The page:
If you are into digital photography, you are used to software with a lot of sliders that let you adjust different aspects of an image. Would you agree that setting all of them to their max value results in the best images? Certainly not! When you tone-map an HDR image, it is very easy to overdo the effects since the changes caused by moving the sliders around seem very interesting or even fascinating at first. However, as with everything in life, the secret of getting great results is often moderation. Of course, the question of what looks great and what is extreme or moderate is totally in the eye of the beholder, and if you love extreme HDR, do it! But if you would like your work to appeal to a wider audience, going extreme may not be the best choice. My personal experience tells me that people are often most fascinated by photos that only slightly cross the border between the normal every-day visual experience and the extraordinary. Images that are completely outside that border are hard to relate to, images that are complete within that border are not special. The art of any image processing is to find that border and just slightly step outside.
Myth #13: The appeal of HDR images comes from the increased dynamic range
I can hear you go: ‘Of course it does!‘ Certainly, increasing the dynamic range of a scene can create fascinating views, and many scenes could simply not be photographed if it was not for HDR. However, what most people are attracted to in a typical HDR image is not necessarily the dynamic range. It is the typical look created by tone-mapping and related post-processing methods – the increased local contrast that gives structure to the objects in a scene, the intense (but not oversaturated) colors, and the smooth gradients. And I would argue that a certain unnatural element in the images is very appealing to many people. If done masterfully, that unnatural element comes across as extraordinary without distracting the viewer. You can verify this theory by taking the same image and creating 1. a simple exposure fusion of it (essentially blending all the well-exposed parts of all source images together) and 2. a tone-mapped HDR image. Both will have the same dynamic range. But which one is more appealing?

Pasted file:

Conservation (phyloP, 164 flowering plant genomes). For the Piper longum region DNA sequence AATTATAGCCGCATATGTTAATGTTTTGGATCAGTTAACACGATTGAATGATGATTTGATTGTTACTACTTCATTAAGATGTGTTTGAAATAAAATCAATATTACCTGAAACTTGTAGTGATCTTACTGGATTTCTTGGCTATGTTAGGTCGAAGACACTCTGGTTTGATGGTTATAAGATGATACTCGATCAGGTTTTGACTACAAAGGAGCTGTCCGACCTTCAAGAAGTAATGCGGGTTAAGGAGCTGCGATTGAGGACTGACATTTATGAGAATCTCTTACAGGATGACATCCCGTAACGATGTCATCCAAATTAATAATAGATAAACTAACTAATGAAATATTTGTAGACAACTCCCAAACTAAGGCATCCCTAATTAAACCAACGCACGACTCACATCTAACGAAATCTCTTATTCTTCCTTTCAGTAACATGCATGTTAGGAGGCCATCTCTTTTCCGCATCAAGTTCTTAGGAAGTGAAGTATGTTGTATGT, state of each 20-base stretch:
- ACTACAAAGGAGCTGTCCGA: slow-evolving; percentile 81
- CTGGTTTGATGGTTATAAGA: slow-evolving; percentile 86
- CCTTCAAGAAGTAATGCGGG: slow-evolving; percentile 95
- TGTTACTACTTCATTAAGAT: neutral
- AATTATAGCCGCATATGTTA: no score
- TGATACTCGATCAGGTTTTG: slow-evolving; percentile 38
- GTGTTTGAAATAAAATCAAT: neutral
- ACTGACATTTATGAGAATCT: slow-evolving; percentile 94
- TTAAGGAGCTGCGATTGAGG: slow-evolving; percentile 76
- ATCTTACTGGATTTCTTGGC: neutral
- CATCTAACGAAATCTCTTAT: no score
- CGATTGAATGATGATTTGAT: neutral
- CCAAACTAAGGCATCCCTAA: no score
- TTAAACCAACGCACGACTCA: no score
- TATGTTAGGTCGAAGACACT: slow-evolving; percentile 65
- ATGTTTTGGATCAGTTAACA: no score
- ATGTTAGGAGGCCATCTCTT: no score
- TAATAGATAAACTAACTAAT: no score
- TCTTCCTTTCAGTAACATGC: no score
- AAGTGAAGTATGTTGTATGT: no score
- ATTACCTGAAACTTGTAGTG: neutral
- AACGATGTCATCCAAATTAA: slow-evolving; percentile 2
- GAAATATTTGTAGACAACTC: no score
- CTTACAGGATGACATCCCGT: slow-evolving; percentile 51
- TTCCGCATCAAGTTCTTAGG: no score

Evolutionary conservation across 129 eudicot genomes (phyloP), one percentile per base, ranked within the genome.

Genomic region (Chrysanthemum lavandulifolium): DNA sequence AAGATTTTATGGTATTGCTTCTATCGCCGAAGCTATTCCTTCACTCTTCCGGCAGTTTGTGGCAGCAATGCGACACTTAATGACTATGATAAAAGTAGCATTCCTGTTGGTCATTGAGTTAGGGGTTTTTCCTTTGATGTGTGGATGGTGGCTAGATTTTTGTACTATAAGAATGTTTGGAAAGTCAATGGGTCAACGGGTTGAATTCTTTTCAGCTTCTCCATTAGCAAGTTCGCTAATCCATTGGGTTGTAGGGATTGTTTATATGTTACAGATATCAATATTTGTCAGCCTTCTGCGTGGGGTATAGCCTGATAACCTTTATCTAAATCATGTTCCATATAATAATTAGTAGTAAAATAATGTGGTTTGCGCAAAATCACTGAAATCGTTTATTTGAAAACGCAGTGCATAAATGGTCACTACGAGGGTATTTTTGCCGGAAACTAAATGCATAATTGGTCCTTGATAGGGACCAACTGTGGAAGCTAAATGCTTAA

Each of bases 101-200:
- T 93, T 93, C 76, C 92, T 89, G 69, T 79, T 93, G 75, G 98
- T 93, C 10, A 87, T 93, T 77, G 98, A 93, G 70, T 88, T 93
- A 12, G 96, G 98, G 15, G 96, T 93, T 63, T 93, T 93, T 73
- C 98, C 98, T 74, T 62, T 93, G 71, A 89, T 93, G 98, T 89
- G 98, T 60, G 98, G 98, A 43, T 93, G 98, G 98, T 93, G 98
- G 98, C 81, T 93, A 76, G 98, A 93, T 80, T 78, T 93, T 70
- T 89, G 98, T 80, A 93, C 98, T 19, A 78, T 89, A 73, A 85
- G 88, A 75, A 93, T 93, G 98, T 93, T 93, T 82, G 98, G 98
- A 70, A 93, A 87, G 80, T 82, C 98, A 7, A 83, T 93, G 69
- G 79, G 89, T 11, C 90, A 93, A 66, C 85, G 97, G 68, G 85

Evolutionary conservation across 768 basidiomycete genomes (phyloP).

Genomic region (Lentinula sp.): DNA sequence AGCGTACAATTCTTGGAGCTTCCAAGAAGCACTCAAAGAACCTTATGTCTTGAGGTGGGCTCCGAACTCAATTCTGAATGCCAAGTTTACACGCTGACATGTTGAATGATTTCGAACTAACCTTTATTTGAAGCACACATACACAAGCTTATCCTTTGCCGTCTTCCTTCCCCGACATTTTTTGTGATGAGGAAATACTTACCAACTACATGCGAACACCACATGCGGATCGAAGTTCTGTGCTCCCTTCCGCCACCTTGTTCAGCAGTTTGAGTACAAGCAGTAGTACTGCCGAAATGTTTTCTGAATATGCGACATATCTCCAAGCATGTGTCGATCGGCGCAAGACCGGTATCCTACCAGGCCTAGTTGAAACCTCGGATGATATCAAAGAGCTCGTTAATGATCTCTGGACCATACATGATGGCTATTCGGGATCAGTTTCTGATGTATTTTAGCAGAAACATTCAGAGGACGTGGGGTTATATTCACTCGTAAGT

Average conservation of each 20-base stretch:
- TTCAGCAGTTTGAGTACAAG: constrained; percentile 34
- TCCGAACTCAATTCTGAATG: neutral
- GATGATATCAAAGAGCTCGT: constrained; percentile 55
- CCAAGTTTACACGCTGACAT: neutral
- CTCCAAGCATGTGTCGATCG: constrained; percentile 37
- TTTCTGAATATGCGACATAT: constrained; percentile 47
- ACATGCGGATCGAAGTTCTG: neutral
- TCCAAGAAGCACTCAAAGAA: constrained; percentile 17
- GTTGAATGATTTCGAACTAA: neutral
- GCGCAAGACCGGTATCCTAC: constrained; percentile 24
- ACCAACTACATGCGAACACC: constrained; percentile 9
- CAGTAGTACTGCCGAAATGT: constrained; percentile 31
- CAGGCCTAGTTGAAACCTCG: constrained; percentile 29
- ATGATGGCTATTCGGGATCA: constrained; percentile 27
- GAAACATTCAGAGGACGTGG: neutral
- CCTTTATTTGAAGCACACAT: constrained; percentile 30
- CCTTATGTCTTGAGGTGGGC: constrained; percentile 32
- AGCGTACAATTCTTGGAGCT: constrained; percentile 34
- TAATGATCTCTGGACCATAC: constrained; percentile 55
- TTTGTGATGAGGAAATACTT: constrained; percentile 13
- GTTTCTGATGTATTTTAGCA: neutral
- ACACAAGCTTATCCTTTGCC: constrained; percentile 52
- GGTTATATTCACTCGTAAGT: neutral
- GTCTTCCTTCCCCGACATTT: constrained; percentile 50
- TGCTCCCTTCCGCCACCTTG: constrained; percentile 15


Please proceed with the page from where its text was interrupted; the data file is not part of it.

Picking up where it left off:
Myths about HDR Technology and Gear
Myth #14: In-camera HDR will soon do the whole job, so why bother?
Some camera manufacturers have started building ‘HDR’ functions into their cameras. These take a number of exposures, merge them into an HDR and tone-map the resulting image automatically for you. This sounds great at first glance, as it does away with all the manual effort you needed to invest in ‘the old’ days. Right? Well, the good thing is that it is fully automatic, but the bad thing is that it is fully automatic. Producing a good HDR image is about controlling the parameters of HDR creation and tone-mapping. If you let your camera manufacturer control these for you, your images will look like millions of other images shot with the same model. Moreover, the automatic function does not have a feel for the scene, and may therefore take strange decisions that translate into a lack of quality both artistically and technically. The bottom line here is that in-camera HDR may be great for tourists, but if you are ambitious, you should turn it off and create your HDRs manually. Not only does this result in better quality, but it is also much more rewarding for you.
Myth #15: You really do need a tripod
Sure enough, if you use a tripod, your images will generally have a better quality since camera shake and misalignment of the source exposures are not an issue with a tripod. However, you can also produce high-quality HDR images hand-held without a tripod. All you need is solid knowledge about your equipment and some practice. HDR software is constantly getting better at handling hand-held source images. Being able to hand-hold your shots gives you a lot of freedom and flexibility. It also allows you to shoot in situations and places that do not allow for setting up a tripod. Obviously, if you have a tripod with you, if you are allowed to use it, and if you have the time to set it up, please do use it!
More information: The Secrets of Hand-held HDR Shooting
Myth #16: You need one of these expensive cameras for HDR
You may see Trey Ratcliff shooting in exotic places with his Nikon D3x (priced at $6,000 and above), and you may think ‘Gosh, if I only had this camera, I could also produce stunning images.‘ Well, in fact such a camera does not guarantee great images, and you don’t need it to produce great images. Having a decent camera with some basic features makes your HDR life much easier. But you can get all of this at a couple of hundred dollars in many entry-level cameras. In fact, buying something like a D3x to start off your photographic career with some HDR can be a big waste of money and will overwhelm you. It is good practice to let your equipment grow with your photographic skills. You will clearly recognize when your camera becomes the limiting factor after some time. At that point, you will have a pretty good understanding of what you really need, and you can invest your money in a more educated way. It can be very funny to observe obvious beginners running around with the most expensive equipment. And believe me, you spot them from miles away.
Some people make a passionate case that you can produce HDR images with just about any camera. Technically, that is certainly true. However, it won’t be much fun. The shutter lag, the lack of image quality, the need to control exposure manually and some other properties of point-and-shoot cameras will lead to suboptimal results and quickly make you stop your HDR adventures. This may be a good way to start, but if you enjoy HDR photography, get a DSLR.